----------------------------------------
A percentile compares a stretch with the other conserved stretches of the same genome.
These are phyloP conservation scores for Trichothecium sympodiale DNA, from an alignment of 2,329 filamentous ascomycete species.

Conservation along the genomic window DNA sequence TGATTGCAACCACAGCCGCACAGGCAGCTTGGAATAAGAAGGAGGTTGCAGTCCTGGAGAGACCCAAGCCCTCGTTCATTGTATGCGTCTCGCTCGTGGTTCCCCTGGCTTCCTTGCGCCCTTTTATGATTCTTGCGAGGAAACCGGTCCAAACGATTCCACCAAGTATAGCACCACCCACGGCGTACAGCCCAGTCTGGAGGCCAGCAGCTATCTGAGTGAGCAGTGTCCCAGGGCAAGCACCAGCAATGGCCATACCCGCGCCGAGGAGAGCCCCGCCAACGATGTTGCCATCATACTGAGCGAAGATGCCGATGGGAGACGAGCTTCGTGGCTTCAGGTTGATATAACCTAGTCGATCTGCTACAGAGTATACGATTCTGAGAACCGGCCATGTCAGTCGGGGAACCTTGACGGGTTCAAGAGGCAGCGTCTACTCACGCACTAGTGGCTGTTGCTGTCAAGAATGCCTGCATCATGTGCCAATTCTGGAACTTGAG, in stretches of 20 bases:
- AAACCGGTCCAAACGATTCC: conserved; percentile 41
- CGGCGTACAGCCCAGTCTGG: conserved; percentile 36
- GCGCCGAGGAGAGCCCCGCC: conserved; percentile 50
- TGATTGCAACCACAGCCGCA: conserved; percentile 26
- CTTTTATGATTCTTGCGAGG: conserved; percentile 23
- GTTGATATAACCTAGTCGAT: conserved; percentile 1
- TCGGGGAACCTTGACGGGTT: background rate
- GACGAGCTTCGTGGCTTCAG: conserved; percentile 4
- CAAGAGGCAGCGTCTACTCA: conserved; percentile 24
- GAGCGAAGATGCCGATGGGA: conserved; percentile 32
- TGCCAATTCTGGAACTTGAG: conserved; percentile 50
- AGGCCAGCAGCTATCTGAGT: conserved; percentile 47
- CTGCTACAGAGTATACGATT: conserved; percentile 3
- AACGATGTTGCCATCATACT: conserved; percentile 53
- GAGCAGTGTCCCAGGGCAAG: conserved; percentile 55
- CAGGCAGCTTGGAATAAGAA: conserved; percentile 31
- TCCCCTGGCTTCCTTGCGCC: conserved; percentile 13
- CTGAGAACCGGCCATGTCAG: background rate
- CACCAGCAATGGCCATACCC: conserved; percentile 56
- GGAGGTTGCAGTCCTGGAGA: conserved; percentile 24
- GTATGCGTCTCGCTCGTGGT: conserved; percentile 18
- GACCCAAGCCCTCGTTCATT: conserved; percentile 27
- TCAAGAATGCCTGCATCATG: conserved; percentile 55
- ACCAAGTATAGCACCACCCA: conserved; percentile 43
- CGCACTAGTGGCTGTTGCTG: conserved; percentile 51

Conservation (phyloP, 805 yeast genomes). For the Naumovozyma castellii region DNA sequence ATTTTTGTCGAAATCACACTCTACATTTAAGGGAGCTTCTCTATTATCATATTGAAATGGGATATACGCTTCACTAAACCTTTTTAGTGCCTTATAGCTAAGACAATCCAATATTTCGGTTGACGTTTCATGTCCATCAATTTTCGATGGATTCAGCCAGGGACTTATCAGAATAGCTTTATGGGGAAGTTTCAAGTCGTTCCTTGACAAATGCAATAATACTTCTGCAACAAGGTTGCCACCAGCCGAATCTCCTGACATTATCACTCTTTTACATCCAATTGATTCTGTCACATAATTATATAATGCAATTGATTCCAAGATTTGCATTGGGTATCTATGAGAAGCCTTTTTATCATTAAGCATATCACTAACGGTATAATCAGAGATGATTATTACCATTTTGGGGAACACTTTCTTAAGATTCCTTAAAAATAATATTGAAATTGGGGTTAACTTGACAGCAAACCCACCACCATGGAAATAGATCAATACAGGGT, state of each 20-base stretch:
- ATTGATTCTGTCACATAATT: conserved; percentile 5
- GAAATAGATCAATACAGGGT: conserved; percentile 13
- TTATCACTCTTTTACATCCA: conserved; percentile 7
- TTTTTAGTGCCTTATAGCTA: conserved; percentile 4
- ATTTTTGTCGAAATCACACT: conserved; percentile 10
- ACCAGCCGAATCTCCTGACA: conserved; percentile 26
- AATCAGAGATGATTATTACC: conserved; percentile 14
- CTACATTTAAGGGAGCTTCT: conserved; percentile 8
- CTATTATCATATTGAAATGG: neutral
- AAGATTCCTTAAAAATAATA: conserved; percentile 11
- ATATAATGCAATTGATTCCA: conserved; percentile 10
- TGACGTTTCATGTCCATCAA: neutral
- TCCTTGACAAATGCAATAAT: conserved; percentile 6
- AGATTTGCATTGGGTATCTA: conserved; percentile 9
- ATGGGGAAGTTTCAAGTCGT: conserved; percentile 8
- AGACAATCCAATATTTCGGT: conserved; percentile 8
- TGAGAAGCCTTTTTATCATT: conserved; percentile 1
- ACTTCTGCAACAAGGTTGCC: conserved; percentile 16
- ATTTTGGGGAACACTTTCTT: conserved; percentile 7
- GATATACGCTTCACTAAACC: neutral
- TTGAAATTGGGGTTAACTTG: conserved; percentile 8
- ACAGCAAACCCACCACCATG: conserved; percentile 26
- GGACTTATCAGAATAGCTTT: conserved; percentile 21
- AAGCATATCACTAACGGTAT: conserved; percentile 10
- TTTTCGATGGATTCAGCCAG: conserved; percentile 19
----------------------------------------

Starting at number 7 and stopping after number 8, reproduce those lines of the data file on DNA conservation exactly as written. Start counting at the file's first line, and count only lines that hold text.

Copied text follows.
- TGATTGCAACCACAGCCGCA: conserved; percentile 26
- CTTTTATGATTCTTGCGAGG: conserved; percentile 23